Indeed, as I suggested above, the discourses on sexuality and sexual violence discernible within postfeminist advertising hearken back to the ancient text of Genesis 2–3, where Eve’s sexuality is objectified, stigmatized, and, ultimately, regulated via divine fiat. In Admen and Eve, Edwards reminds us of the enduring power of this biblical text to shape cultural attitudes towards gender and sexuality. I have argued that it also encodes certain myths about gendered sexuality that are themselves intrinsic to contemporary rape cultures. Postfeminist advertising does nothing to challenge these myths—rather, at times, it appears to reiterate and reaffirm them. Eve may be presented to us as the postfeminist darling of female empowerment, but look a little closer and you might just see the bruises beneath her makeup, the scratches on her thighs, the fear and shame in her eyes.
Burt, Martha R. 1980. “Cultural Myths and Support for Rape.” Journal of Personal and Social Psychology 38: 217–30.
Campbell, Rebecca and Camille R. Johnson. 1997. “Police Officers’ Perceptions of Rape: Is there a Consistency between State Law and Individual Beliefs?” Journal of Interpersonal Violence 12: 255–74.
Edwards, Katie B. 2012. Admen and Eve: The Bible in Contemporary Advertising. The Bible in the Modern World, 48. Sheffield: Sheffield Phoenix Press.
Gill, Rosalind and Christina Scharff. 2011. “Introduction.” In New Femininities: Postfeminism, Neoliberalism and Subjectivity, edited by Rosalind Gill and Christina Scharff, 1–17. Basingstoke: Palgrave Macmillan.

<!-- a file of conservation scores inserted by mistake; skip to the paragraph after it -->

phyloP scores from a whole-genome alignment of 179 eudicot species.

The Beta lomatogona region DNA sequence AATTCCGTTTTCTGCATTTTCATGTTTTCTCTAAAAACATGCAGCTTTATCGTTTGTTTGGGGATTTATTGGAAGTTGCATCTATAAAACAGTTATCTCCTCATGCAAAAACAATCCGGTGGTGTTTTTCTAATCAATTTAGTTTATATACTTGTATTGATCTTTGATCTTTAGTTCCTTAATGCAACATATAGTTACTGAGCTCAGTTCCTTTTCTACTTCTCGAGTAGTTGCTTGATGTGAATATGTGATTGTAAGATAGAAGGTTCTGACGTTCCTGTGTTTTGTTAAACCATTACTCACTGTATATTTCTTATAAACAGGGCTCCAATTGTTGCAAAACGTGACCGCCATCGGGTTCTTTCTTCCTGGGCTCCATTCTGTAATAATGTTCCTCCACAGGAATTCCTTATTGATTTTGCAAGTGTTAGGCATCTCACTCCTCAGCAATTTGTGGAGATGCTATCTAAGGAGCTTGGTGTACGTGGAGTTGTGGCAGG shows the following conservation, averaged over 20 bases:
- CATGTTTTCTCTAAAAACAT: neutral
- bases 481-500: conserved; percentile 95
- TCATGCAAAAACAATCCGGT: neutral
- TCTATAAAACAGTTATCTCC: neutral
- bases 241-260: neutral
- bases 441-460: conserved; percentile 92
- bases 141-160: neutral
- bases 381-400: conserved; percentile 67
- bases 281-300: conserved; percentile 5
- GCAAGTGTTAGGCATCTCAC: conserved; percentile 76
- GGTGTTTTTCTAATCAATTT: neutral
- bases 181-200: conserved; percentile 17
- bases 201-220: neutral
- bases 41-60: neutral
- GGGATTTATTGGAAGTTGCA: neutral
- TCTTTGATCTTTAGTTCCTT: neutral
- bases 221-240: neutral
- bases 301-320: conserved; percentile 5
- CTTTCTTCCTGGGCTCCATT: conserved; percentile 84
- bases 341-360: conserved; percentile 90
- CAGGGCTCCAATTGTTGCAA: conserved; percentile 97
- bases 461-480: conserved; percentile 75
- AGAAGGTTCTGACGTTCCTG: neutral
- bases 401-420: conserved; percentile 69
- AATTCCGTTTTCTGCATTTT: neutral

Jones, Amelia. 1991. “‘She Was Bad News’: Male Paranoia and the Contemporary New Woman.” Camera Obscura 25-26: 297–320.
Lees, Sue 2002. Carnal Knowledge: Rape on Trial. London: Women’s Press.
McRobbie, Angela. 2004. “Post-Feminism and Popular Culture.” Feminist Media Studies 4: 255–64.
McRobbie, Angela. 2009. The Aftermath of Feminism: Gender, Culture and Social Change. London: Sage Publications.
Modleski, Tania. 1991. Feminism without Women: Culture and Criticism in a “Postfeminist” Age. New York: Routledge.
Projansky, Sarah. 2001. Watching Rape: Film and Television in Postfeminist Culture. New York: New York University Press.
Walters, Suzanna Danuta. 2014. “Postfeminism and Popular Culture: A Case Study of the Backlash.” In Film and Gender: Critical Concepts in Media and Cultural Studies. Vol. 4, Re-visioning Feminism(s), edited by Sue Thornham and Niall Richardson, 107–35. Abingdon: Routledge.
 For further discussion of Shetye’s photoshoot and the media response to it, see Wickramasinghe 2014; Thorpe 2014.